My first paid day began on the 1st of October 2014. Before I arrived in France, I presumed this would be when I would start work. However, it turns out that orientations were that day and the schools that you were placed in would tell you when they want you. Some of my friends started the day after orientations, some have been told they don’t need to start until November, after the Toussaint holiday for the French.

One of my schools asked me to come in on the 9th of October to begin teaching. That was cancelled. My other school asked me to start on the 10th of October. That was also cancelled. Finally, on the 13th of October, the next week, my main school decided not to cancel on me and let me start!

After not receiving a complete timetable from either of the schools, and not being contacted by any of my colleagues to let me know if I needed to prepare anything or wether they actually wanted me, I decided to just go to the school at the time suggested by the teacher I’d been in contact with.

I ran around all morning and turned up at the school sweaty after power walking in twenty-five degree heat, unsure of the classroom or teacher I would even be with. I went to get the keys to access the classrooms and then went to the main office to see where I should go. The receptionist told me that the teacher was off that day so class was cancelled.

Great.

I made a snap decision to stay in the school and head towards the teachers lounge for English teachers as my next class was only an hour later. I met a teacher who I would be working with on Wednesdays who said that she was just about to take this class and asked if I would like to introduce myself for a couple of minutes at the beginning.

I followed her to the classroom in an extremely nervous manner, trying to hold my posture and stay calm. Thankfully most of the class were in New York on a trip so I was met with around nine students who were keen to speak English. I told them about myself and they had some questions about Dunfermline, Glasgow and Glasgow University. We spoke about the Independence referendum for a while as well as apparently a lot of French classes had been discussing that as it happened.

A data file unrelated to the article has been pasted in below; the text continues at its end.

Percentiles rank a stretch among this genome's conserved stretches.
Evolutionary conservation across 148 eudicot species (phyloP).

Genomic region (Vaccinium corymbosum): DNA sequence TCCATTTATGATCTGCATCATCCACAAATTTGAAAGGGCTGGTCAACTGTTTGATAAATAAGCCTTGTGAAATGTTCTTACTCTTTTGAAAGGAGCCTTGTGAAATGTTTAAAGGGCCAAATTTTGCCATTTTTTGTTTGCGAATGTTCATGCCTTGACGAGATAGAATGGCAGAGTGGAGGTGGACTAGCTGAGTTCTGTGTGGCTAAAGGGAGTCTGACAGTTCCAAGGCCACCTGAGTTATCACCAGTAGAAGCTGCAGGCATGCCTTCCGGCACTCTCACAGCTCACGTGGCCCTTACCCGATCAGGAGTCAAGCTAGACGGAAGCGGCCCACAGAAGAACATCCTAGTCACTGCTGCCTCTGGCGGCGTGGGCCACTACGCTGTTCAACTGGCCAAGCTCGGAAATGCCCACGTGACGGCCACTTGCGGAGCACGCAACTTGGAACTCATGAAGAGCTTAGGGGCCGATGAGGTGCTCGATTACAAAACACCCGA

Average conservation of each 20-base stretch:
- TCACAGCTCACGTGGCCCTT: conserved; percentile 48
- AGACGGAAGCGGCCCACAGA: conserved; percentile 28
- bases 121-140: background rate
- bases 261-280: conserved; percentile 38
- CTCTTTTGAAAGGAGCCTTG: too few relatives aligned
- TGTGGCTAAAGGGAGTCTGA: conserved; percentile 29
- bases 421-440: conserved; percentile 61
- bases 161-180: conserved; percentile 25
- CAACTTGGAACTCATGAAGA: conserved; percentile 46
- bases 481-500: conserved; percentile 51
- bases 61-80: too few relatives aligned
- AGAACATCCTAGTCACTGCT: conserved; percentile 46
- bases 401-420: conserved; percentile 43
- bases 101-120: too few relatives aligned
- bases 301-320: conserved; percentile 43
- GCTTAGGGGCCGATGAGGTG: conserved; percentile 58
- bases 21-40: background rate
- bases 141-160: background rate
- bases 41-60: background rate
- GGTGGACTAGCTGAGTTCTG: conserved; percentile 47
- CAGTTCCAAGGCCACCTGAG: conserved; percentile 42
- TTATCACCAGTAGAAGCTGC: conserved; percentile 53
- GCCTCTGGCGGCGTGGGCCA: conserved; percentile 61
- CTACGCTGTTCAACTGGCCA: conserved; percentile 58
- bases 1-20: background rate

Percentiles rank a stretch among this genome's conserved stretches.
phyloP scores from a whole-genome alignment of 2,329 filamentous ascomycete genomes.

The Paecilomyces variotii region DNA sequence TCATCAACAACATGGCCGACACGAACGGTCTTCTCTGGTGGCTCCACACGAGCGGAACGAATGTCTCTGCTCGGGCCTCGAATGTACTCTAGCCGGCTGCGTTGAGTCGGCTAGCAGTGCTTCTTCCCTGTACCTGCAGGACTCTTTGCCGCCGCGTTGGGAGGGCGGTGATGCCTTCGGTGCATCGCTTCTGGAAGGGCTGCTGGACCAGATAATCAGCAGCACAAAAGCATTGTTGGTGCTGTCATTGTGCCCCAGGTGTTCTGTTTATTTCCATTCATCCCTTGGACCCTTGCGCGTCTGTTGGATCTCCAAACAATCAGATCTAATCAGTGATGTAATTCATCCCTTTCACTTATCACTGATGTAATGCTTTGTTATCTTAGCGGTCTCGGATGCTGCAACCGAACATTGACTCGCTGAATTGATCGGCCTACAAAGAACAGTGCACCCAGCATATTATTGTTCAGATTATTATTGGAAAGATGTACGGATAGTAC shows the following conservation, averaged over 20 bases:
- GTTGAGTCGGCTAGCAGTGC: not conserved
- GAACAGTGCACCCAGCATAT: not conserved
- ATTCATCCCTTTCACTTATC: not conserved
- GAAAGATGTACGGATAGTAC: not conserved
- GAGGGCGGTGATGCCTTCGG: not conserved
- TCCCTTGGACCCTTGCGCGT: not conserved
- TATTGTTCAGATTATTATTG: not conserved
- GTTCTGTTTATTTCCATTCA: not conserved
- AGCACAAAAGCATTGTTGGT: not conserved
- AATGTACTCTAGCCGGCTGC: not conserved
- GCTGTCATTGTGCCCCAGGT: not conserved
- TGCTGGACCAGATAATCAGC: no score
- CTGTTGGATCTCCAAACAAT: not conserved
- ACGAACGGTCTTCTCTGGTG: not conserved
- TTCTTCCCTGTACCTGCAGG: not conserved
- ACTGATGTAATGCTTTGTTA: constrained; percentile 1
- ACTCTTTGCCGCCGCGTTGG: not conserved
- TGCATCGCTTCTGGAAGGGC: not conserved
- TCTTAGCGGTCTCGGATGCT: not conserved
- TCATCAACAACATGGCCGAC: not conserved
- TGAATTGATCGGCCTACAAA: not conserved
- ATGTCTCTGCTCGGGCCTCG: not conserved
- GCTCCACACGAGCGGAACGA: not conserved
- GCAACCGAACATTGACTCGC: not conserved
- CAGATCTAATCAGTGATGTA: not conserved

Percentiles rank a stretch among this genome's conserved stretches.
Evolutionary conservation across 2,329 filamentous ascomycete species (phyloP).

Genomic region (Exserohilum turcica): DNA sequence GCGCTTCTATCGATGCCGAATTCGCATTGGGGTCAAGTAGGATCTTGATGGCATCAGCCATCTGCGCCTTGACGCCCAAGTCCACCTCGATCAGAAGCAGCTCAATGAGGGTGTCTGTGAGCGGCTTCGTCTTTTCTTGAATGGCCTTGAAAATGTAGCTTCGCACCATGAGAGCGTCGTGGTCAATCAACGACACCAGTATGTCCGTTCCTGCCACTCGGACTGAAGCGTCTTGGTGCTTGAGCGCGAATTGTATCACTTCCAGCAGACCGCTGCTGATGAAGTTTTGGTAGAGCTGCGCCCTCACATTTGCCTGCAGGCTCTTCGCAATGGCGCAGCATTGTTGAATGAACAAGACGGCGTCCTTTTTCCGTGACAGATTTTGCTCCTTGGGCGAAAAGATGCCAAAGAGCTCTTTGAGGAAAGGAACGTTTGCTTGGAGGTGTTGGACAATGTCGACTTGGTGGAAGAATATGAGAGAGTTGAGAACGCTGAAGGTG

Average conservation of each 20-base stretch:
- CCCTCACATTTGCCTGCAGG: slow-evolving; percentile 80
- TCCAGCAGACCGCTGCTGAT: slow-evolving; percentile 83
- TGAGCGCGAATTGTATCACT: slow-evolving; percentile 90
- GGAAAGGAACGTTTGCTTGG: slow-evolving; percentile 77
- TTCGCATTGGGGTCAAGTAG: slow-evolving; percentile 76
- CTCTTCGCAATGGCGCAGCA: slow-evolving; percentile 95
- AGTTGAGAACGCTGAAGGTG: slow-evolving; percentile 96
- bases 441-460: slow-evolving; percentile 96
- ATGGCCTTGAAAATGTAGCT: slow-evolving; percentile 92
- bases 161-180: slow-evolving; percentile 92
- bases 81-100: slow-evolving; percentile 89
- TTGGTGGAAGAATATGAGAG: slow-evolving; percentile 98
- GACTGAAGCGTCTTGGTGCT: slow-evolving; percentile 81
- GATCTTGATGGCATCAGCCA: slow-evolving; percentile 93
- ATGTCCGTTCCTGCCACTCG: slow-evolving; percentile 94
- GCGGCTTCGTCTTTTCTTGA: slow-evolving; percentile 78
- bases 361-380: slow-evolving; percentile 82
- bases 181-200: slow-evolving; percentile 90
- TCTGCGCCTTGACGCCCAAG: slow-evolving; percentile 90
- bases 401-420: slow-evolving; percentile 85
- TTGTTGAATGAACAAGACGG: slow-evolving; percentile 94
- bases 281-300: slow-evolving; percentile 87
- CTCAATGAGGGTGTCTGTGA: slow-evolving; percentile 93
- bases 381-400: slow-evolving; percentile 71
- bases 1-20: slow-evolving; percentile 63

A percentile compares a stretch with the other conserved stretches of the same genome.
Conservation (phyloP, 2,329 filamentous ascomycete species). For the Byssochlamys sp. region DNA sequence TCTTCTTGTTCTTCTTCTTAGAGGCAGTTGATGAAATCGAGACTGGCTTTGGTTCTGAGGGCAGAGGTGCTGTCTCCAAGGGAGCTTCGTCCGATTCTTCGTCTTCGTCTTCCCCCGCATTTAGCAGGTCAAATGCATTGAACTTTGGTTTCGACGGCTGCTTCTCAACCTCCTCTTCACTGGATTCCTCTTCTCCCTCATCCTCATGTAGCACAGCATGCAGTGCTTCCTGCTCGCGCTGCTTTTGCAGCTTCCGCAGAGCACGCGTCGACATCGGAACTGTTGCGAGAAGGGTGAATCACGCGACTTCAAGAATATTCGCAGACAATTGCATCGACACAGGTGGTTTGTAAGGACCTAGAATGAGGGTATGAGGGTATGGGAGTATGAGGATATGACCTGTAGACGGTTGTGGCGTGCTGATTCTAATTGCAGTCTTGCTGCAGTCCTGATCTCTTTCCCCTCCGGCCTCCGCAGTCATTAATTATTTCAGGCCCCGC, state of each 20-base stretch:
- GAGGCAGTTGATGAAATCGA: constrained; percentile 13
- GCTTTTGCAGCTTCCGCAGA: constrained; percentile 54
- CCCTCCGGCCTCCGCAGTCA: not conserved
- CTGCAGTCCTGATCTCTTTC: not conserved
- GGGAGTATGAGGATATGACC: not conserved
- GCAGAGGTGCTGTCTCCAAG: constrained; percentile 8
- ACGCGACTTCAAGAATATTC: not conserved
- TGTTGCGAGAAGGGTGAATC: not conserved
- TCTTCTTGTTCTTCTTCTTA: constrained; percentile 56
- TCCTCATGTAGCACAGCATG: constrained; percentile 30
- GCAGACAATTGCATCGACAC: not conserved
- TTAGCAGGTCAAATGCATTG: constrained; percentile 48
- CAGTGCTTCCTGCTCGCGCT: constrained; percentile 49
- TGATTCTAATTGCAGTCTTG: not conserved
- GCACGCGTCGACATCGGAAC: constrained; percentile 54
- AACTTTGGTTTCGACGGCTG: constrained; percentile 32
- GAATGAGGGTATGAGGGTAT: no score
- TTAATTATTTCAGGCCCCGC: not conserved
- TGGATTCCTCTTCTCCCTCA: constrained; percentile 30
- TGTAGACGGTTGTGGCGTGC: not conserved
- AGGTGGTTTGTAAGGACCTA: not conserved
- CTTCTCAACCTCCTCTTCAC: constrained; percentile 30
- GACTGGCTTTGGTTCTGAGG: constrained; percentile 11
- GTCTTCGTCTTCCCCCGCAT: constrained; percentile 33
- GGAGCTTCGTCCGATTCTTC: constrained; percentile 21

I had a very good hour with the students and at the teachers request, we swapped numbers and Facebook’s so we could meet up outside of class. I considered my first hour of ‘teaching’ a success despite it being a different class than originally planned and considering I was only supposed to be with the students for five minutes!

I walked back to the English teachers lounge to find only one person had turned up. The teacher had forgotten to tell her students that I was teaching them before the holidays but one of the students had taken it in to her own hands so that she had the English speaking time, which I hugely appreciated. I took her and her friend in to a separate class and we simply just chatted about everything, as friends would. The teacher told me to let them leave after half an hour but we ended up staying there the full hour and again, swapping numbers so we could go for drinks over the holidays.

I left the school after my first two hours feeling very whole and happy as it had completely exceeded my expectations. I was supposed to have another two hours in the afternoon but one of the hours was cancelled because the teacher was away with Irish exchange students. My next hour was not for three hours so I headed home and emailed her to make sure she definitely needed me, considering the experience I had had up until that point.

I received no email in return from the teacher but decided to go back to the school anyway, in the hope I’d have another hours experience with the kids. I could not find the teacher anywhere but another teacher took me to her working in some random room in this huge school. I was greeted with her apologising saying that she didn’t actually need me that day as it was the last week of school.

Great.

So, I walked the half hour walk back home feeling a little deflated. I had really wanted to have the extra hour of teaching and I knew I only had a few hours left this week.

There’s a few things I’ve learned from my first day of ‘teaching’: half the teachers in schools decide they’re ill in the last week of school, teaching is not as scary as I had first thought, classes will constantly be cancelled meaning my weeks will never really be full and I know that I do actually enjoy being in a school environment as a teacher.

I feel the day was a part success as I thoroughly enjoyed the teaching and getting along with students. It was a very strange feeling being the authority figure. It was easier than I had previously thought to gain their respect and be the ‘teacher’ but also allow them to trust me as a friend or as someone who is closer to their age than their teacher.

All in all, I wish the French system wasn’t so relaxed so that I could have more teaching time but I was still happy with the day. I now know I’d also like to do extra hours of teaching to earn some extra money and I’m becoming more and more sure that I’m doing the right thing by being in the beautiful city, living out my dream.